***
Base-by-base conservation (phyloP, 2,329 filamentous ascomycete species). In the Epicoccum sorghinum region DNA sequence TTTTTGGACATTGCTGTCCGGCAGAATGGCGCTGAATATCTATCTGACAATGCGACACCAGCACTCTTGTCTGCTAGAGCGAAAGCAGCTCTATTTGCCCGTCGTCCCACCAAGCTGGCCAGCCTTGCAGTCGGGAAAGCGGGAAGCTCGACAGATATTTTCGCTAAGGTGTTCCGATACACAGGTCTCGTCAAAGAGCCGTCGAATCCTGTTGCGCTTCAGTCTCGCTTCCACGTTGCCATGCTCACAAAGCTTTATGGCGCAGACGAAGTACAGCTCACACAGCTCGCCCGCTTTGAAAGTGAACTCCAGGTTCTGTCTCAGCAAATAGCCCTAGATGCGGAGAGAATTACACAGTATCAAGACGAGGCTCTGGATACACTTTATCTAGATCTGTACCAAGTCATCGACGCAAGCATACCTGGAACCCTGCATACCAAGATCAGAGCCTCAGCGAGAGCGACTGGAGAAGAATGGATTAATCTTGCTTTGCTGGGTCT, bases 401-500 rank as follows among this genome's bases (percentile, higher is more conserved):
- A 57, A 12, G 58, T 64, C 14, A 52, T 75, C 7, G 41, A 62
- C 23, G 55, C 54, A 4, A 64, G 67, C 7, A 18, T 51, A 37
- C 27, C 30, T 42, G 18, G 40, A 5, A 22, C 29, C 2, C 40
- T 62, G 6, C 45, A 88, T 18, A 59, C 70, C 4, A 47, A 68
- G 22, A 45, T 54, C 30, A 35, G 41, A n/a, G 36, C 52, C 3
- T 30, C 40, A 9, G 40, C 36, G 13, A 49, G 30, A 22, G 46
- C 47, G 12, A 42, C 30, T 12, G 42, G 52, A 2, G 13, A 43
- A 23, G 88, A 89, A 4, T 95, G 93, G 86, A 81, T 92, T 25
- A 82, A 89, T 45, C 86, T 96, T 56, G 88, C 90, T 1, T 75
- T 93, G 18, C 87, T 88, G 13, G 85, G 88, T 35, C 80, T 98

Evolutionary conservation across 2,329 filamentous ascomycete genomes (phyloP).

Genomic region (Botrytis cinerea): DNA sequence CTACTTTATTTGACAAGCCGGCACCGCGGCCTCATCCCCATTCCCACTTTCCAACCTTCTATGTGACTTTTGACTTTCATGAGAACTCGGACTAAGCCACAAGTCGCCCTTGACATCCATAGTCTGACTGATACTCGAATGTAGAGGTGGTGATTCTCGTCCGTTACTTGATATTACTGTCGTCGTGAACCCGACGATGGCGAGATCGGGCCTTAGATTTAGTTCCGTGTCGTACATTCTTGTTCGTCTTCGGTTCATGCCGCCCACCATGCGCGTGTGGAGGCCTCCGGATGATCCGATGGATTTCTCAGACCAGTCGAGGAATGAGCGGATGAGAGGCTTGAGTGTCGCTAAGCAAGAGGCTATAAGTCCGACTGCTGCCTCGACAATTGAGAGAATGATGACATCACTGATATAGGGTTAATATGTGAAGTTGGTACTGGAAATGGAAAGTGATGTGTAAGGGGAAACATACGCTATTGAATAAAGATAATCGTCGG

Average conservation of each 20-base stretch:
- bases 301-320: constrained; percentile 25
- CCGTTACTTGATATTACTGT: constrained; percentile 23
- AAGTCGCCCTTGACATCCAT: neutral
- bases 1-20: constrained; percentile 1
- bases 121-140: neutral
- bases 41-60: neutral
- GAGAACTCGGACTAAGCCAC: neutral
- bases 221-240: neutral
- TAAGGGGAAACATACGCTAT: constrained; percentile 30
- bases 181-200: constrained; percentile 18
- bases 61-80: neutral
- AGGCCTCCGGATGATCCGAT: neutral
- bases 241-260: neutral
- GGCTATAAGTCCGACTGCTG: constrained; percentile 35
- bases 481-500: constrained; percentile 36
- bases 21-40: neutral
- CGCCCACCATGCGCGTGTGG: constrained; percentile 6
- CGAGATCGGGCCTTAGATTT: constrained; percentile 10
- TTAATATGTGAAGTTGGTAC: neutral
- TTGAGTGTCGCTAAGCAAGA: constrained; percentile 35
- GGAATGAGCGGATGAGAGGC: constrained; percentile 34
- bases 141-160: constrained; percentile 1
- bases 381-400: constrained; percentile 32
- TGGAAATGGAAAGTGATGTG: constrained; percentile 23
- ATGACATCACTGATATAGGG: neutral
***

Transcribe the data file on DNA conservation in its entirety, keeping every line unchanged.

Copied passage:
Base-by-base conservation (phyloP, 2,329 filamentous ascomycete species). In the Epicoccum sorghinum region DNA sequence TTTTTGGACATTGCTGTCCGGCAGAATGGCGCTGAATATCTATCTGACAATGCGACACCAGCACTCTTGTCTGCTAGAGCGAAAGCAGCTCTATTTGCCCGTCGTCCCACCAAGCTGGCCAGCCTTGCAGTCGGGAAAGCGGGAAGCTCGACAGATATTTTCGCTAAGGTGTTCCGATACACAGGTCTCGTCAAAGAGCCGTCGAATCCTGTTGCGCTTCAGTCTCGCTTCCACGTTGCCATGCTCACAAAGCTTTATGGCGCAGACGAAGTACAGCTCACACAGCTCGCCCGCTTTGAAAGTGAACTCCAGGTTCTGTCTCAGCAAATAGCCCTAGATGCGGAGAGAATTACACAGTATCAAGACGAGGCTCTGGATACACTTTATCTAGATCTGTACCAAGTCATCGACGCAAGCATACCTGGAACCCTGCATACCAAGATCAGAGCCTCAGCGAGAGCGACTGGAGAAGAATGGATTAATCTTGCTTTGCTGGGTCT, bases 401-500 rank as follows among this genome's bases (percentile, higher is more conserved):
- A 57, A 12, G 58, T 64, C 14, A 52, T 75, C 7, G 41, A 62
- C 23, G 55, C 54, A 4, A 64, G 67, C 7, A 18, T 51, A 37
- C 27, C 30, T 42, G 18, G 40, A 5, A 22, C 29, C 2, C 40
- T 62, G 6, C 45, A 88, T 18, A 59, C 70, C 4, A 47, A 68
- G 22, A 45, T 54, C 30, A 35, G 41, A n/a, G 36, C 52, C 3
- T 30, C 40, A 9, G 40, C 36, G 13, A 49, G 30, A 22, G 46
- C 47, G 12, A 42, C 30, T 12, G 42, G 52, A 2, G 13, A 43
- A 23, G 88, A 89, A 4, T 95, G 93, G 86, A 81, T 92, T 25
- A 82, A 89, T 45, C 86, T 96, T 56, G 88, C 90, T 1, T 75
- T 93, G 18, C 87, T 88, G 13, G 85, G 88, T 35, C 80, T 98

Evolutionary conservation across 2,329 filamentous ascomycete genomes (phyloP).

Genomic region (Botrytis cinerea): DNA sequence CTACTTTATTTGACAAGCCGGCACCGCGGCCTCATCCCCATTCCCACTTTCCAACCTTCTATGTGACTTTTGACTTTCATGAGAACTCGGACTAAGCCACAAGTCGCCCTTGACATCCATAGTCTGACTGATACTCGAATGTAGAGGTGGTGATTCTCGTCCGTTACTTGATATTACTGTCGTCGTGAACCCGACGATGGCGAGATCGGGCCTTAGATTTAGTTCCGTGTCGTACATTCTTGTTCGTCTTCGGTTCATGCCGCCCACCATGCGCGTGTGGAGGCCTCCGGATGATCCGATGGATTTCTCAGACCAGTCGAGGAATGAGCGGATGAGAGGCTTGAGTGTCGCTAAGCAAGAGGCTATAAGTCCGACTGCTGCCTCGACAATTGAGAGAATGATGACATCACTGATATAGGGTTAATATGTGAAGTTGGTACTGGAAATGGAAAGTGATGTGTAAGGGGAAACATACGCTATTGAATAAAGATAATCGTCGG

Average conservation of each 20-base stretch:
- bases 301-320: constrained; percentile 25
- CCGTTACTTGATATTACTGT: constrained; percentile 23
- AAGTCGCCCTTGACATCCAT: neutral
- bases 1-20: constrained; percentile 1
- bases 121-140: neutral
- bases 41-60: neutral
- GAGAACTCGGACTAAGCCAC: neutral
- bases 221-240: neutral
- TAAGGGGAAACATACGCTAT: constrained; percentile 30
- bases 181-200: constrained; percentile 18
- bases 61-80: neutral
- AGGCCTCCGGATGATCCGAT: neutral
- bases 241-260: neutral
- GGCTATAAGTCCGACTGCTG: constrained; percentile 35
- bases 481-500: constrained; percentile 36
- bases 21-40: neutral
- CGCCCACCATGCGCGTGTGG: constrained; percentile 6
- CGAGATCGGGCCTTAGATTT: constrained; percentile 10
- TTAATATGTGAAGTTGGTAC: neutral
- TTGAGTGTCGCTAAGCAAGA: constrained; percentile 35
- GGAATGAGCGGATGAGAGGC: constrained; percentile 34
- bases 141-160: constrained; percentile 1
- bases 381-400: constrained; percentile 32
- TGGAAATGGAAAGTGATGTG: constrained; percentile 23
- ATGACATCACTGATATAGGG: neutral